estate from initial possession, so no.
Can be shared
Right of Entry (PAIRED INTEREST)
 Fee simple subject to condition subsequent is more valuable than a fee simple determinable because grantor needs to
actually come in and assert rights to remove ownership
 For a fee simple subject to a condition subsequent, there is no adverse possession until grantor comes in and asserts their
 Normally does not include durational language
Classic fees simple subject to a condition subsequent:
 To A, but if A fails to use for farm purposes, the grantor can reenter.
 To A, provided that if A fails to use for farm purposes, the grantor can reenter.
 To A, on condition that if A fails to use for farm purposes, the grantor can reenter.
o Words indicating grantor has an election is a good indication of condition subsequent
o Comma structure- “to a, __” good chance you have condition subsequent.
Fee Simple Subject to Executory Limitation/Interest: when grantor transfers a fee simple subject to condition subsequent, and the
same instrument creates a future interest in a third party rather than in himself (Always a party other than the grantor who will take
over- will always be executory)
Mahrenholz v. County Board of School Trustees 1981: Deed provided to ∆’s provided land “was to be used for school
purposes only; otherwise to revert to Grantors herein.”; school was built but eventually moved; land used for storage by
school; ∏ sued to quiet title to land
o Issue: Did the language of the deed granting land “this land to be used for school purposes only; otherwise to
revert to grantor” create a fee simple determinable?
o Holding: Yes. A person holding a “right of reentry for condition broken” is obligated to make some effort to reclaim
the property when the condition under which it was conveyed is broken. On the other hand, when a person holds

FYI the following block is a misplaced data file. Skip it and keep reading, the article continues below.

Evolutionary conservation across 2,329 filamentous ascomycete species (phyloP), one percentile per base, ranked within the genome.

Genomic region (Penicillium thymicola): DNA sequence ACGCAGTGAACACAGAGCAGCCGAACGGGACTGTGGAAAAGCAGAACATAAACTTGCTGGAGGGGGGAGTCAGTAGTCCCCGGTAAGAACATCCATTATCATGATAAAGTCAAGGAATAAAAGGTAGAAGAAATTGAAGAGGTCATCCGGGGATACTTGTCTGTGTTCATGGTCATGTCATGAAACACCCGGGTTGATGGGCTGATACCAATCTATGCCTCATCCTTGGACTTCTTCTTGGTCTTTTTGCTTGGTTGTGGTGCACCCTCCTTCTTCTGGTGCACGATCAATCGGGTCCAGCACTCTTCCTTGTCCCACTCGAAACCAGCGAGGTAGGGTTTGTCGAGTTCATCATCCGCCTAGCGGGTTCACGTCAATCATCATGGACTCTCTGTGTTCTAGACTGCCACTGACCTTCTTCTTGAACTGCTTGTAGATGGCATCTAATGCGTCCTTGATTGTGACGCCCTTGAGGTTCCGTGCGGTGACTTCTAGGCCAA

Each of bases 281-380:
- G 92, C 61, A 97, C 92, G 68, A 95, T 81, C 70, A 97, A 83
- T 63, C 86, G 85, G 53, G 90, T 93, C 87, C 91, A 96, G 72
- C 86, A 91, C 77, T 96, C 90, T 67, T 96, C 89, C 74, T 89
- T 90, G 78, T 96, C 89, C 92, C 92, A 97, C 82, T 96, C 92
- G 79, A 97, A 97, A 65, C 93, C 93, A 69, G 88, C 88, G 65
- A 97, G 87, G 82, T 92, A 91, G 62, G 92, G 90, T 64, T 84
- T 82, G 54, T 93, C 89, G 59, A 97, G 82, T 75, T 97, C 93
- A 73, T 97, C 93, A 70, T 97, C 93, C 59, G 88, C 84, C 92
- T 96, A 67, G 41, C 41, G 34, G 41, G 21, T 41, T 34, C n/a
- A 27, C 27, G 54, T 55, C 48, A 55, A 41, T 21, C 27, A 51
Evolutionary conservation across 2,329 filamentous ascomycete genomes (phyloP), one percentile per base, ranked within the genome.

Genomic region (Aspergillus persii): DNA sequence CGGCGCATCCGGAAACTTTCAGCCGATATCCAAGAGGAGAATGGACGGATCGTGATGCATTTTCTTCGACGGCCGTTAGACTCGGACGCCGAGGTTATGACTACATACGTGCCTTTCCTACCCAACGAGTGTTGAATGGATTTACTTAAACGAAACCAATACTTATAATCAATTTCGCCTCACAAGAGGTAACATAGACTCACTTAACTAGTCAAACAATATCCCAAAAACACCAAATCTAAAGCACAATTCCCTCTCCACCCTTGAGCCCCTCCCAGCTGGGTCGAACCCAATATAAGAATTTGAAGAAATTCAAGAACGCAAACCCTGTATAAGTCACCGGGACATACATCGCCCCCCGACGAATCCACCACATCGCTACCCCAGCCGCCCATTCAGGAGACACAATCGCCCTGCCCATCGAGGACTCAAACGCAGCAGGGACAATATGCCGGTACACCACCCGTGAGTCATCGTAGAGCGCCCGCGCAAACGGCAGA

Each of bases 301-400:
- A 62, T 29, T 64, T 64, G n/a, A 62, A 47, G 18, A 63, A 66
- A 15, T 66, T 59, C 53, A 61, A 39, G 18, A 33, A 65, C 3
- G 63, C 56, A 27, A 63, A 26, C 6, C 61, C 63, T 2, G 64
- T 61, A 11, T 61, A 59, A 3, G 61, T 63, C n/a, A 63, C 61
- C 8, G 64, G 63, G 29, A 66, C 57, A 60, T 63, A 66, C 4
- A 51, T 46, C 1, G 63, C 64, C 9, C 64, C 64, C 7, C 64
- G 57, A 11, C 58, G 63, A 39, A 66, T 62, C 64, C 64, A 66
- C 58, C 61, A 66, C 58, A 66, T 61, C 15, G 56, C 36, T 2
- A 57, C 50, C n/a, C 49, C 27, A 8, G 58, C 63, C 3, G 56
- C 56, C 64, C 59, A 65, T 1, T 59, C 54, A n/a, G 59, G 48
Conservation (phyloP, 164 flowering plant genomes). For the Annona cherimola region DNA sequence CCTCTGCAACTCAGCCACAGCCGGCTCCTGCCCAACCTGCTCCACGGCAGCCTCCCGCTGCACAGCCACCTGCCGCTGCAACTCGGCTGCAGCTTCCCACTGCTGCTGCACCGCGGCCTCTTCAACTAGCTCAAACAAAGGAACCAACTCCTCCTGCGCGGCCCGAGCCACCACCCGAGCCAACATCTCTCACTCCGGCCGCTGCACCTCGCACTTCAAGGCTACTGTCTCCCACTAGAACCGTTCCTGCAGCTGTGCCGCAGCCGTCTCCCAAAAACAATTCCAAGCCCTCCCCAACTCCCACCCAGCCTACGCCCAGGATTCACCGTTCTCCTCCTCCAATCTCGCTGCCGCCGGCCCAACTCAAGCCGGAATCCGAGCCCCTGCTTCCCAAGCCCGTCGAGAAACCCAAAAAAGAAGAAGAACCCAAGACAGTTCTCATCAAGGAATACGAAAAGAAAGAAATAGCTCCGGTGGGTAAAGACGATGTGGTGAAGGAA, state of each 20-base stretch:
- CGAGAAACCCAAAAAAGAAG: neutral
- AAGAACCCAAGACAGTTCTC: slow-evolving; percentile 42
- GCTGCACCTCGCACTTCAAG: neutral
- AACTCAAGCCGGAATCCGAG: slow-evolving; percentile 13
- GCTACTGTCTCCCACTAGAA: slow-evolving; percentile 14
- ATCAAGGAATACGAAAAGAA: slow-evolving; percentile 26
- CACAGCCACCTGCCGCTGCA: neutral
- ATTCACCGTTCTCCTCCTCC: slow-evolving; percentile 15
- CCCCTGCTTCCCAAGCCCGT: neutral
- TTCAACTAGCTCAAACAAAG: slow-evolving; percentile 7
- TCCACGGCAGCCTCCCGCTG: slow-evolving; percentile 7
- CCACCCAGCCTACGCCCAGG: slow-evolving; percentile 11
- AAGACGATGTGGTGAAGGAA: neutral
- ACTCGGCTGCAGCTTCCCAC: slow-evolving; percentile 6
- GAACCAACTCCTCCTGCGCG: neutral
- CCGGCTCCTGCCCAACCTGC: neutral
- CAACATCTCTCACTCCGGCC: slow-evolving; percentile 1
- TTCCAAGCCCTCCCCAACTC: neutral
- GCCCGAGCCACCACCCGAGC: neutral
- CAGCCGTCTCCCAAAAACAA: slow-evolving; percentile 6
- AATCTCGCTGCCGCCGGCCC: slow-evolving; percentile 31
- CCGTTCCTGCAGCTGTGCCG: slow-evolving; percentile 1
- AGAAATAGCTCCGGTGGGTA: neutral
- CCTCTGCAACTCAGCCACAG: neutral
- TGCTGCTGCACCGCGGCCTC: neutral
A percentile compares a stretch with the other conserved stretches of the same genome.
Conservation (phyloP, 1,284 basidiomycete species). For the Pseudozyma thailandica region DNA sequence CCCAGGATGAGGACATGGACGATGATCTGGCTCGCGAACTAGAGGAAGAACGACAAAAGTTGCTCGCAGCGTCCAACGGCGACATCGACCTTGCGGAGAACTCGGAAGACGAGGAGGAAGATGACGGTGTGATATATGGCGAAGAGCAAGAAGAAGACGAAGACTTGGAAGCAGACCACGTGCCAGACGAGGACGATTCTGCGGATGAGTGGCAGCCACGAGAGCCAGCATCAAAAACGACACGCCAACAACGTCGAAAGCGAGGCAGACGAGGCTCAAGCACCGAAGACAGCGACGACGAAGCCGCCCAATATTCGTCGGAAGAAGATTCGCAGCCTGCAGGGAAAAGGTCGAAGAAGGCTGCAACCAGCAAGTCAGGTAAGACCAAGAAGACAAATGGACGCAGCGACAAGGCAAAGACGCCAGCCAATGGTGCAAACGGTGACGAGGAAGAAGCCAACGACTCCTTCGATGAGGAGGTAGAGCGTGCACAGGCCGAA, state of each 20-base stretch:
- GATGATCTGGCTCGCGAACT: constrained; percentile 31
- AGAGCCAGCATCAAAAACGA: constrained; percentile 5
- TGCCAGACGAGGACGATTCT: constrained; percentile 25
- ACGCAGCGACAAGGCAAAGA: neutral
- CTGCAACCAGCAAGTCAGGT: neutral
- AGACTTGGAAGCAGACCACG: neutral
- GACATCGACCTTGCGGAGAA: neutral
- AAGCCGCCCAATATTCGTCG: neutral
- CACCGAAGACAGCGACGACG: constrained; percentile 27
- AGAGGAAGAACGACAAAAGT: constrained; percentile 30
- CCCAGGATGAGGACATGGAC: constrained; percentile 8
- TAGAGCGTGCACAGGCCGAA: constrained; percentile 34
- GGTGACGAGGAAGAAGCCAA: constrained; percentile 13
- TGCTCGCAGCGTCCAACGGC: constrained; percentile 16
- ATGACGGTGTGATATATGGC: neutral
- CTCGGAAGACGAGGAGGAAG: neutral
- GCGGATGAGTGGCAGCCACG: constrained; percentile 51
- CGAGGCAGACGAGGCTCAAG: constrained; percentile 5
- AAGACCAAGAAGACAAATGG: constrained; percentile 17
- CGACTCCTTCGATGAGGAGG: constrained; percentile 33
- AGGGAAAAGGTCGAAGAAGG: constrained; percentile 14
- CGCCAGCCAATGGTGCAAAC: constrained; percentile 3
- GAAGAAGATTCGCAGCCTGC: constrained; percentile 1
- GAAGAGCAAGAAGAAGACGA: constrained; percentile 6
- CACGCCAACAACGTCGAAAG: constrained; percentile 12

a “possibility of reverter” interest, title in the land is automatically restored to him when the conditions are no
longer met. The phrase “for school purposes only” was not a full grant subject to a condition, but rather a limited
grant creating a fee simple determinable meaning that the grant automatically terminated when the land was no
longer used “for school purposes.” Therefore, ∏ was never required to take action to retake the land.
o Problem of imperfect language; grant claims to revert but is actually subject to reentry
 Close analysis of the wording of the original grant shows that the grantors intended to create a fee simple
determinable followed by a possibility of reverter
 Word “only” seems to be durational and word “revert” suggests coming back without action by
Mountain Brow Lodge No. 82, Independent Order of Odd Fellows v. Toscano 196:: ∆ (Toscano) conveyed real property to ∏
as a gift; “for the use and benefit of Mountain Brow Lodge only; and in the vent the same fails to be used by the second
party or in the event of sale or transfer by ∏ of all or any part of said lot, the same is to revert to ∆’s, their successors, heirs,
or assigns.”; ∆’s passed away and ∏ sued to quiet title on the property; ∆’s estate opposed
o Issue: Where a conveyance of real property contains a restriction on how the property is to be used, is the
restriction void as a limitation on alienation?
o Holding: No. A property owner may not restrict the right of a grantee to alienate the property, and courts will not
honor a reversionary clause tied to such a condition. Here, the second the part of the habendum clause (“in the
event sale or transfer…of any part of said lost, the same it to revert to” the Toscano’s) was clearly a limitation on
alienation and could not be enforced. Thus, the second half of the conveyance was void. In contrast, use
restrictions are valid limitations on property and will be upheld by the courts. While it is possible that restricting
the use of the property for Lodge purposes effectively means that the Lodge is prohibited from alienating the
property, courts in similar cases have nonetheless held that, even where use restrictions effectively prohibit the
future transfer of property, the use restrictions remain valid.
 A use restriction by a specific transferor is the same as a restraint on alienation and is therefore void
 Courts are concerned with people being able to alienate their present possessory estates; this was an
attempt to “dress up” inalienability
 Can’t restrict use only to the holder of the possessory estate; Lodge has Fee Simple Absolute